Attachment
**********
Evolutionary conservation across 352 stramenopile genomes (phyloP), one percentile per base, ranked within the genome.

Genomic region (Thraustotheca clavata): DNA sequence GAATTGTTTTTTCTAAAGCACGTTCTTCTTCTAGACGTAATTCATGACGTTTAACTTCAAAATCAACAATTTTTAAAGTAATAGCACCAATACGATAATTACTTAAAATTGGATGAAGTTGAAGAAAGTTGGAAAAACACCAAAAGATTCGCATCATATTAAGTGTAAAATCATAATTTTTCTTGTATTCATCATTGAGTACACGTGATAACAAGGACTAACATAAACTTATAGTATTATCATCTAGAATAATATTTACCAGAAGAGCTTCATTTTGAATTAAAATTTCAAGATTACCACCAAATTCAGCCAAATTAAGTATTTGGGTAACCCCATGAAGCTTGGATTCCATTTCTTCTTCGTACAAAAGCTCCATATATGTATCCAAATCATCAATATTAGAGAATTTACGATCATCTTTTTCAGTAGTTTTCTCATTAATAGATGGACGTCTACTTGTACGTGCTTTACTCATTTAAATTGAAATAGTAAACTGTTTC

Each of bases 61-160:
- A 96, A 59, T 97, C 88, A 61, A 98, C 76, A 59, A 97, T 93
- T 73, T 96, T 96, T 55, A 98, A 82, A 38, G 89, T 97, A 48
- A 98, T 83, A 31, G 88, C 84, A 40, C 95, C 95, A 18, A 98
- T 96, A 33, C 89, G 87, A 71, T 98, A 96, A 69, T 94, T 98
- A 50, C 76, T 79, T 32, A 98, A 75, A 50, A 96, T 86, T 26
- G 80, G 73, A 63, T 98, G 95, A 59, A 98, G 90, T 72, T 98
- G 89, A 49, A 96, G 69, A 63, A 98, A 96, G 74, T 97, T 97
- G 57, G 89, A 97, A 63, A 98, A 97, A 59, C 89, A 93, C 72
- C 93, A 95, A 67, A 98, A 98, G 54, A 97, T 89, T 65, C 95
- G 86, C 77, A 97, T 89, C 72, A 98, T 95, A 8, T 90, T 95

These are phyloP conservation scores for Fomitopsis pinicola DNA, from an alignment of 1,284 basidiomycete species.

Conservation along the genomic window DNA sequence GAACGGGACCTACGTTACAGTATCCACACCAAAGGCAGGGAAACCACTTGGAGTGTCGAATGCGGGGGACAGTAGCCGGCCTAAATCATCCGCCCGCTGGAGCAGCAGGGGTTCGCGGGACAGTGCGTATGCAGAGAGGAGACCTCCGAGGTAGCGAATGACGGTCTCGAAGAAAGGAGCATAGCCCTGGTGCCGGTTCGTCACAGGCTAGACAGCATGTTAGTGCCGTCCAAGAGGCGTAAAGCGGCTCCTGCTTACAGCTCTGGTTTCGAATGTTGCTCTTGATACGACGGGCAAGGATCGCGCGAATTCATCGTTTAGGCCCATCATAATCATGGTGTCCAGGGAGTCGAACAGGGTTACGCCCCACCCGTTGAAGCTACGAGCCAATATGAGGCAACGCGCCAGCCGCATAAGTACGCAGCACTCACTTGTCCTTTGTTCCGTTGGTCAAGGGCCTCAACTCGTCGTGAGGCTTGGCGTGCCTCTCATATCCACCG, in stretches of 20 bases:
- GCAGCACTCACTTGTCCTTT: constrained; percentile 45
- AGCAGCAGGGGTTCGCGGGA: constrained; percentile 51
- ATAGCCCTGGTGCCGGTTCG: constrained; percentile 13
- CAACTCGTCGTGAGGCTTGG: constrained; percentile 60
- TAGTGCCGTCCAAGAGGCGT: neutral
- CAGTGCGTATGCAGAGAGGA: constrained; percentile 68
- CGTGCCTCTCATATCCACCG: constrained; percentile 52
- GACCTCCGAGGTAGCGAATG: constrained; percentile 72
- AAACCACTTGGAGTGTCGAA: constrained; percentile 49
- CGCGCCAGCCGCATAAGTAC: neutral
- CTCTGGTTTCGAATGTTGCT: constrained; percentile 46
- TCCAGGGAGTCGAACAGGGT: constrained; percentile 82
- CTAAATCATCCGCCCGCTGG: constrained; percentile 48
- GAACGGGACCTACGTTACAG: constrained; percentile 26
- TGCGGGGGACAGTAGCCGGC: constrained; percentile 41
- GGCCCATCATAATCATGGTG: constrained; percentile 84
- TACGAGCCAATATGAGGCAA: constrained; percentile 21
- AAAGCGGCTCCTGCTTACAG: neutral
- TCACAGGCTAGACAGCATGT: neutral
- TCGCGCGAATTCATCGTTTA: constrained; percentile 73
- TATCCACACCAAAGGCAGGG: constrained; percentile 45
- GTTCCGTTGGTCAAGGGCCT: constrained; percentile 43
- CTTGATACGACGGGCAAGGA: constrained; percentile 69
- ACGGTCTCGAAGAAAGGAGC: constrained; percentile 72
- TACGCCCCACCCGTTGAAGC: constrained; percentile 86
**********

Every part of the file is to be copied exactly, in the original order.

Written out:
Evolutionary conservation across 352 stramenopile genomes (phyloP), one percentile per base, ranked within the genome.

Genomic region (Thraustotheca clavata): DNA sequence GAATTGTTTTTTCTAAAGCACGTTCTTCTTCTAGACGTAATTCATGACGTTTAACTTCAAAATCAACAATTTTTAAAGTAATAGCACCAATACGATAATTACTTAAAATTGGATGAAGTTGAAGAAAGTTGGAAAAACACCAAAAGATTCGCATCATATTAAGTGTAAAATCATAATTTTTCTTGTATTCATCATTGAGTACACGTGATAACAAGGACTAACATAAACTTATAGTATTATCATCTAGAATAATATTTACCAGAAGAGCTTCATTTTGAATTAAAATTTCAAGATTACCACCAAATTCAGCCAAATTAAGTATTTGGGTAACCCCATGAAGCTTGGATTCCATTTCTTCTTCGTACAAAAGCTCCATATATGTATCCAAATCATCAATATTAGAGAATTTACGATCATCTTTTTCAGTAGTTTTCTCATTAATAGATGGACGTCTACTTGTACGTGCTTTACTCATTTAAATTGAAATAGTAAACTGTTTC

Each of bases 61-160:
- A 96, A 59, T 97, C 88, A 61, A 98, C 76, A 59, A 97, T 93
- T 73, T 96, T 96, T 55, A 98, A 82, A 38, G 89, T 97, A 48
- A 98, T 83, A 31, G 88, C 84, A 40, C 95, C 95, A 18, A 98
- T 96, A 33, C 89, G 87, A 71, T 98, A 96, A 69, T 94, T 98
- A 50, C 76, T 79, T 32, A 98, A 75, A 50, A 96, T 86, T 26
- G 80, G 73, A 63, T 98, G 95, A 59, A 98, G 90, T 72, T 98
- G 89, A 49, A 96, G 69, A 63, A 98, A 96, G 74, T 97, T 97
- G 57, G 89, A 97, A 63, A 98, A 97, A 59, C 89, A 93, C 72
- C 93, A 95, A 67, A 98, A 98, G 54, A 97, T 89, T 65, C 95
- G 86, C 77, A 97, T 89, C 72, A 98, T 95, A 8, T 90, T 95

These are phyloP conservation scores for Fomitopsis pinicola DNA, from an alignment of 1,284 basidiomycete species.

Conservation along the genomic window DNA sequence GAACGGGACCTACGTTACAGTATCCACACCAAAGGCAGGGAAACCACTTGGAGTGTCGAATGCGGGGGACAGTAGCCGGCCTAAATCATCCGCCCGCTGGAGCAGCAGGGGTTCGCGGGACAGTGCGTATGCAGAGAGGAGACCTCCGAGGTAGCGAATGACGGTCTCGAAGAAAGGAGCATAGCCCTGGTGCCGGTTCGTCACAGGCTAGACAGCATGTTAGTGCCGTCCAAGAGGCGTAAAGCGGCTCCTGCTTACAGCTCTGGTTTCGAATGTTGCTCTTGATACGACGGGCAAGGATCGCGCGAATTCATCGTTTAGGCCCATCATAATCATGGTGTCCAGGGAGTCGAACAGGGTTACGCCCCACCCGTTGAAGCTACGAGCCAATATGAGGCAACGCGCCAGCCGCATAAGTACGCAGCACTCACTTGTCCTTTGTTCCGTTGGTCAAGGGCCTCAACTCGTCGTGAGGCTTGGCGTGCCTCTCATATCCACCG, in stretches of 20 bases:
- GCAGCACTCACTTGTCCTTT: constrained; percentile 45
- AGCAGCAGGGGTTCGCGGGA: constrained; percentile 51
- ATAGCCCTGGTGCCGGTTCG: constrained; percentile 13
- CAACTCGTCGTGAGGCTTGG: constrained; percentile 60
- TAGTGCCGTCCAAGAGGCGT: neutral
- CAGTGCGTATGCAGAGAGGA: constrained; percentile 68
- CGTGCCTCTCATATCCACCG: constrained; percentile 52
- GACCTCCGAGGTAGCGAATG: constrained; percentile 72
- AAACCACTTGGAGTGTCGAA: constrained; percentile 49
- CGCGCCAGCCGCATAAGTAC: neutral
- CTCTGGTTTCGAATGTTGCT: constrained; percentile 46
- TCCAGGGAGTCGAACAGGGT: constrained; percentile 82
- CTAAATCATCCGCCCGCTGG: constrained; percentile 48
- GAACGGGACCTACGTTACAG: constrained; percentile 26
- TGCGGGGGACAGTAGCCGGC: constrained; percentile 41
- GGCCCATCATAATCATGGTG: constrained; percentile 84
- TACGAGCCAATATGAGGCAA: constrained; percentile 21
- AAAGCGGCTCCTGCTTACAG: neutral
- TCACAGGCTAGACAGCATGT: neutral
- TCGCGCGAATTCATCGTTTA: constrained; percentile 73
- TATCCACACCAAAGGCAGGG: constrained; percentile 45
- GTTCCGTTGGTCAAGGGCCT: constrained; percentile 43
- CTTGATACGACGGGCAAGGA: constrained; percentile 69
- ACGGTCTCGAAGAAAGGAGC: constrained; percentile 72
- TACGCCCCACCCGTTGAAGC: constrained; percentile 86